Manhattan Morning

Dan Morrison, on a short visit to NY where he once lived, has some time to burn. He decides to walk from the Warwick Hotel to Grand Central Terminal to buy a bus ticket to JFK airport -- an unnecessary errand.

As he walks, the sights and sounds of Manhattan stimulate many thoughts, among them the relationship between art and fashion. But most importantly, he thinks about several women in his life, including his current and former wives.

Ducking into St. Patrick's Cathedral for a few moments of quiet, Dan forgets that a church can bring to mind a particularly troubling incident -- one he can't seem to resolve -- and to his discomfort, he's forced to try again to make sense of it.

Continuing on to his destination, he has an unexpected encounter that both causes him to wonder about what lies  ahead and challenges his values.

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The Website of author

Fowler W Martin

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Comments about "Manhattan Morning" from Readers

"The book is charming, gracefully written, and wise in its own modest and winsome way. I read it in one enjoyable sitting. 

I know that area in NYC, in and around 5th and 54th, for once upon a time I was a member of the University Club.  So I followed your steps down to St. Patrick's with all the stores and all the voices along the way.

The middle story is told with generosity of spirit towards all participants and never gets near either the sensational or the exploitative.  You do this well (and I must assume that at least some part of it is based on events you know well). I was wholly absorbed in the chronology. And the mother-in-law is something to behold!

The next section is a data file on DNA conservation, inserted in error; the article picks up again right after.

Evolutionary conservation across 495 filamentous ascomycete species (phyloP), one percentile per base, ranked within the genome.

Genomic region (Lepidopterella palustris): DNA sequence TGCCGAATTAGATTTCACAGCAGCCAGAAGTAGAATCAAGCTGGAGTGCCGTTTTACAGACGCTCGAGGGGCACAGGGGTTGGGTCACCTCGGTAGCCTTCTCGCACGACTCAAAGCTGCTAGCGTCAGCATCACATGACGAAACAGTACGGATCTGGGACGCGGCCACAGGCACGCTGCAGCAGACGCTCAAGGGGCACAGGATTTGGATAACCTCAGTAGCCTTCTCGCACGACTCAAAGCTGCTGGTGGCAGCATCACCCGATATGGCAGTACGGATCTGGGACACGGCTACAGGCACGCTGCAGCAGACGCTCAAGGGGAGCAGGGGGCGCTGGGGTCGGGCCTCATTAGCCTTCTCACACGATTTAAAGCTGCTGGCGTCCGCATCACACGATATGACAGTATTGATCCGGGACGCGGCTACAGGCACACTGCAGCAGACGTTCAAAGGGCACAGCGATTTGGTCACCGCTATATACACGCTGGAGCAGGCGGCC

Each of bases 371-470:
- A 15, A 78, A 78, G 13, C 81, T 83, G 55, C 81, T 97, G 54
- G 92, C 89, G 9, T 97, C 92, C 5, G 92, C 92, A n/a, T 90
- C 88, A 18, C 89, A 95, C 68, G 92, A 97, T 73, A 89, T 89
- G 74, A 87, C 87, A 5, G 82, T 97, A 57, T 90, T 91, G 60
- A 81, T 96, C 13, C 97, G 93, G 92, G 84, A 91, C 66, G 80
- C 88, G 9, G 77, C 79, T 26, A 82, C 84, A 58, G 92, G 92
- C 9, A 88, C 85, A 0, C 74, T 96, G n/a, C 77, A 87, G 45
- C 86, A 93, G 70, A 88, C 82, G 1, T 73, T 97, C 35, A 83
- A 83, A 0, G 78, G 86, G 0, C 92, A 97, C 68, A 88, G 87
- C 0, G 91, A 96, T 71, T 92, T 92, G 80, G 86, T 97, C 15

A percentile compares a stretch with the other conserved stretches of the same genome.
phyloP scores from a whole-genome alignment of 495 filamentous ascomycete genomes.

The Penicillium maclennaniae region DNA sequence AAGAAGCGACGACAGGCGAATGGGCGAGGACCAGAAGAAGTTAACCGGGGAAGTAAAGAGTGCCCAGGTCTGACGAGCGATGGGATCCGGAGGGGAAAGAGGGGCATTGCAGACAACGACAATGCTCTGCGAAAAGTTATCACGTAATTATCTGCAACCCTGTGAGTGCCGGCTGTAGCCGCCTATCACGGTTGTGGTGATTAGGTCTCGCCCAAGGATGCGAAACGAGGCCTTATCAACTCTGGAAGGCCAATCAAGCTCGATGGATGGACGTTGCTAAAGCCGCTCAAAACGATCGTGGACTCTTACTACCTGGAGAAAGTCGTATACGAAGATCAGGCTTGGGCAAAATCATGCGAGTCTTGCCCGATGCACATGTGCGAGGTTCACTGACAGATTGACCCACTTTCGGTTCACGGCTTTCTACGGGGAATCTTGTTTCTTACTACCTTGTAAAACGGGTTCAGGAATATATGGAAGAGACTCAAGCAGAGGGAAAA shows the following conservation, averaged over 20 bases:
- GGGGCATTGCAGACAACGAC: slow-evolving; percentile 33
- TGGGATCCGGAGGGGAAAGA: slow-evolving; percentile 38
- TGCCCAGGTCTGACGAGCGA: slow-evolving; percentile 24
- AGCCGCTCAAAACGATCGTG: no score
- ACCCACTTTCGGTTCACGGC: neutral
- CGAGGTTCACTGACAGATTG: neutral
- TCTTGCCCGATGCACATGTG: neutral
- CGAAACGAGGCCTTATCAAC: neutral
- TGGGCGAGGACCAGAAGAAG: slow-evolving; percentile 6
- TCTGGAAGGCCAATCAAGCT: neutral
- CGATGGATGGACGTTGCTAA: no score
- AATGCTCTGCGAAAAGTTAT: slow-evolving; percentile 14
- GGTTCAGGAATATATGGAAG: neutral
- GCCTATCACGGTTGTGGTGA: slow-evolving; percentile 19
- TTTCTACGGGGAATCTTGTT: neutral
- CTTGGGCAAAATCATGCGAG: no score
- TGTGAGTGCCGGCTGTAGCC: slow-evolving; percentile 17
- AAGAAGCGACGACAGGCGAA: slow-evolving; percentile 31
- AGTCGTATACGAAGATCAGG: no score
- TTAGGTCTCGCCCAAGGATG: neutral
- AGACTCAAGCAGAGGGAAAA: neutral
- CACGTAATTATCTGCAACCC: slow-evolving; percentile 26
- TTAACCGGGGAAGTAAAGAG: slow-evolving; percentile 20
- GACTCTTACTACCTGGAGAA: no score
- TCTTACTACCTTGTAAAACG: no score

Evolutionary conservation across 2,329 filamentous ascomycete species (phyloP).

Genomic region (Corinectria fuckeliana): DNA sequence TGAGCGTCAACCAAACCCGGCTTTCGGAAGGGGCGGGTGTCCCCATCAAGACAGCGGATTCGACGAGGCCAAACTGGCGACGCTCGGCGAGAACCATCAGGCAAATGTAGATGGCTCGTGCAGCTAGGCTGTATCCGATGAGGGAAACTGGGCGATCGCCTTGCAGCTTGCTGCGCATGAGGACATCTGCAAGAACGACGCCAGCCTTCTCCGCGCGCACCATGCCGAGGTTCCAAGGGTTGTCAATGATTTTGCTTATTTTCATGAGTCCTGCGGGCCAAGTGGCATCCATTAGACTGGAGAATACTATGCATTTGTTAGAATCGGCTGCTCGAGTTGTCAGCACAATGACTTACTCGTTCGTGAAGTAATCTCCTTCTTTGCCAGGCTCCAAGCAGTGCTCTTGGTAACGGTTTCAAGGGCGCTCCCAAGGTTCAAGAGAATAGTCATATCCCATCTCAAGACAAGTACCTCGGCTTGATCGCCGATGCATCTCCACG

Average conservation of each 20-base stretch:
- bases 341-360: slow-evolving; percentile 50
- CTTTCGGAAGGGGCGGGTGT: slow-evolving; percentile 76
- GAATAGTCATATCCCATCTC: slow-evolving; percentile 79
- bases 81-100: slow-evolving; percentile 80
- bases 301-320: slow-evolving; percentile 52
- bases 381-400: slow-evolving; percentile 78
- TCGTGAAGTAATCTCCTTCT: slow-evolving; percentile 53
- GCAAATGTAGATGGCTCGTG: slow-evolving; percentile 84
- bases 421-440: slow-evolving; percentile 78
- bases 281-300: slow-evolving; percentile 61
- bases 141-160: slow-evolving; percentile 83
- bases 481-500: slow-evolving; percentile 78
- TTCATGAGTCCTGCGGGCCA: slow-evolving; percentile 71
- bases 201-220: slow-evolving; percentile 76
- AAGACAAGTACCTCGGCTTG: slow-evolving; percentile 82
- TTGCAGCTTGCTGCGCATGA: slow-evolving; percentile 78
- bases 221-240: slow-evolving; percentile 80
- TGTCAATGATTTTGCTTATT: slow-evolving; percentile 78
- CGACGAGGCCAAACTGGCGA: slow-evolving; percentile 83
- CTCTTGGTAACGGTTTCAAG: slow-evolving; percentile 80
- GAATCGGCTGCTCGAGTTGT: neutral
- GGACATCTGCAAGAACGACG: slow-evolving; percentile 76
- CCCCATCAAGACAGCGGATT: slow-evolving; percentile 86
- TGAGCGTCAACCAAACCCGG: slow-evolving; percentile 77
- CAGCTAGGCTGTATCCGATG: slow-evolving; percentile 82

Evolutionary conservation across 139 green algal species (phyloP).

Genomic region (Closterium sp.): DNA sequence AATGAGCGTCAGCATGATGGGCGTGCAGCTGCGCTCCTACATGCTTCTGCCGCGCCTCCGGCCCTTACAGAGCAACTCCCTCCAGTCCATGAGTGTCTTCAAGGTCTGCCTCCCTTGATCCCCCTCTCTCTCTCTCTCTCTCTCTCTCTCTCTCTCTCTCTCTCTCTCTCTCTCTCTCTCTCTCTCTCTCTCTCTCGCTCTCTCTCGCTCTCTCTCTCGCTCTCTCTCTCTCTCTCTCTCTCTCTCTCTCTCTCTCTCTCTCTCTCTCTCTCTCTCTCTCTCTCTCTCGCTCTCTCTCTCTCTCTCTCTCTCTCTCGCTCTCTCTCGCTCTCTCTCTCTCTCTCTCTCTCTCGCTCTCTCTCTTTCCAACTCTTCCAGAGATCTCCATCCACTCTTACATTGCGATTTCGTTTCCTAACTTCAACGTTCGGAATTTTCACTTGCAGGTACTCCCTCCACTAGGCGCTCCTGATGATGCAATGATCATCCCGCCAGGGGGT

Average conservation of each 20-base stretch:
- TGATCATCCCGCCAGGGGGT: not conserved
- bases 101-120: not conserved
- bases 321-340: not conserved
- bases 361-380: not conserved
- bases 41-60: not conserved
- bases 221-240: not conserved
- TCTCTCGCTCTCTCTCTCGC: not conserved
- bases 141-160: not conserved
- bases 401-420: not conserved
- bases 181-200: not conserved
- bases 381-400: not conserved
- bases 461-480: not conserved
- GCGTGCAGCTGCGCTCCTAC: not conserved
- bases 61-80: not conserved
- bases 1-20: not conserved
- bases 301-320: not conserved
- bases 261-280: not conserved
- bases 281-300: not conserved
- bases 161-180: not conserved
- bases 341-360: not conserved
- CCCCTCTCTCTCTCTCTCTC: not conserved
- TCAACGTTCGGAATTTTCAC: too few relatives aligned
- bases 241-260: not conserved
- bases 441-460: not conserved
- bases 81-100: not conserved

The last story is touching in its simple human beauty.  You made me present and I enjoyed the company."  W.C.


It is a haunting work of fascinating contrasts, elusive, bittersweet nostalgia in a mosaic-precise setting. You aren’t easy on the reader left wondering about Dan and Helen, Dan and Marcy – their relationships – never mind Gloria – and so your quirky ending is as surprising as it is charming. P.L.L.


I enjoyed your book very much — the way it was structured, the New York-ness of it, and the quiet, inside-his-head perspective. K.T.

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When a younger man named Hartley encounters an older woman named Diane dancing with her dog on a lonely, out-of-season beach in North Carolina, he ends up unexpectedly spending the evening with her. She's a shape-shifting cougar with a problematic pet, but she also has a poignant and disturbing story to tell about an abortion at age 17, and how that event profoundly impacted her subsequent life. When Hartley inadvertently asks a question that opens Diane's floodgates, he finds he has no easy way out of a exquisitely uncomfortable situation. A bachelor who lives with a cat in Manhattan, empathy isn't Hartley's strongest suit and he has no prior experience dealing with what Diane has been through. Thanks in part to a photo that helps him understand more about what Diane lost, he listens with increasing interest to her gritty account of how she clawed her way upward only to have her past rob her of her greatest success. Diane appreciates Hartley's willingness to listen and she's intrigued that he might be able to make good use of her story despite finding him lacking in certain important respects. Can the evening result in a rewarding outcome for them both -- and for that pesky dog?